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Launching Satellites

A rocket is launched vertically from the Earth's surface. Its mass (including payload) before fuelling is tex2html_wrap_inline193 ; the mass of its fuel is tex2html_wrap_inline195 . Supppose that the rocket burns and expels fuel at a constant rate tex2html_wrap_inline197 (units: tex2html_wrap_inline199 ) with a constant exhaust speed tex2html_wrap_inline201 in the rocket frame.

  1. What forces act on the rocket in the frame of the Earth? Think carefully.
  2. Write an expression for the total mass of the rocket, m(t), as a function of time t during the burn phase.
Assume that, during the burn phase, the altitude of the rocket is much less than the radius of the Earth, tex2html_wrap_inline207 , so that the acceleration due to gravity, g, is nearly constant with altitude.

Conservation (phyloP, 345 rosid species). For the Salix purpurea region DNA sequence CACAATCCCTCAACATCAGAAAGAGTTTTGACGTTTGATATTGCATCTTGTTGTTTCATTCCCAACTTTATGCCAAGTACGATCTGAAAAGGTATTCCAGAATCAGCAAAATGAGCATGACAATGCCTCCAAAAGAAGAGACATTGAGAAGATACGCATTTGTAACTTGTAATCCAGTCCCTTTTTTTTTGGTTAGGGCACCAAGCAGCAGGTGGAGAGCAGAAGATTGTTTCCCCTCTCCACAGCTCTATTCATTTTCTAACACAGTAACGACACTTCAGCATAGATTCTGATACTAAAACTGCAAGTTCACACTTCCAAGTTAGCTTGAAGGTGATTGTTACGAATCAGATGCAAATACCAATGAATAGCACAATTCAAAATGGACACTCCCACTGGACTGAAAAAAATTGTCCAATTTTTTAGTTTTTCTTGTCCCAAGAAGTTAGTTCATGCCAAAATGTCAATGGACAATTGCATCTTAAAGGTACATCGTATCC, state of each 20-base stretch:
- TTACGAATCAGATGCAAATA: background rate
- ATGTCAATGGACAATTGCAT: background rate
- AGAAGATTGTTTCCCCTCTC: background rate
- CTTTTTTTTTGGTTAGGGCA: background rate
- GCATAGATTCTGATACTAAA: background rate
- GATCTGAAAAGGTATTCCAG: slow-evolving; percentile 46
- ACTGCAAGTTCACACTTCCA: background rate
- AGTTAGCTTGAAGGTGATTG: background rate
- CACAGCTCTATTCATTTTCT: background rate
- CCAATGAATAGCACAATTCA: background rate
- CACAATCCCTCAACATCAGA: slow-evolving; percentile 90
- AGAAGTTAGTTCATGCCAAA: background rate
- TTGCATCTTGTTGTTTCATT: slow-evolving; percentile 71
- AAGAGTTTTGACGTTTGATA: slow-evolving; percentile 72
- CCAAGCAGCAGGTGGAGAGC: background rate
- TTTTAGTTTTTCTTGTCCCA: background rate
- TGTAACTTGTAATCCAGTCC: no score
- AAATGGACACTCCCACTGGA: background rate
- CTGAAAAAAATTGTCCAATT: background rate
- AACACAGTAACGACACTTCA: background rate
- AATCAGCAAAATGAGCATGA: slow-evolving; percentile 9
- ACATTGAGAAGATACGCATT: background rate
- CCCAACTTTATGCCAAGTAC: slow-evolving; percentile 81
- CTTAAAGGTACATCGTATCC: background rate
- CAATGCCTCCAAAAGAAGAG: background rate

1. Write down Newton's equation of motion for the rocket. Solve it to show that the speed of the rocket, v(t), is given by


    during the burn phase.

Take tex2html_wrap_inline213 and a burn time of tex2html_wrap_inline215 .
  1. Argue that tex2html_wrap_inline213 is a reasonable ballpark estimate of the exhaust speed for a rocket burning a fuel mixture of hydrogen and oxygen. (You will need to look up a piece of chemical data for this question. Hint: tex2html_wrap_inline219 .)
  2. What is tex2html_wrap_inline221 if the rocket reaches a speed of tex2html_wrap_inline223 at the end of the burn phase? ( tex2html_wrap_inline223 is the speed of a satellite in low-Earth orbit at an altitude of tex2html_wrap_inline227 , if you are curious!)
  3. What is tex2html_wrap_inline221 if the rocket reaches escape speed at the end of the burn phase? Comment on the practical importance of your answer.
  4. What is the altitude of a geostationary satellite?


Bryan J. Mendez
Fri Aug 27 17:24:54 PDT 1999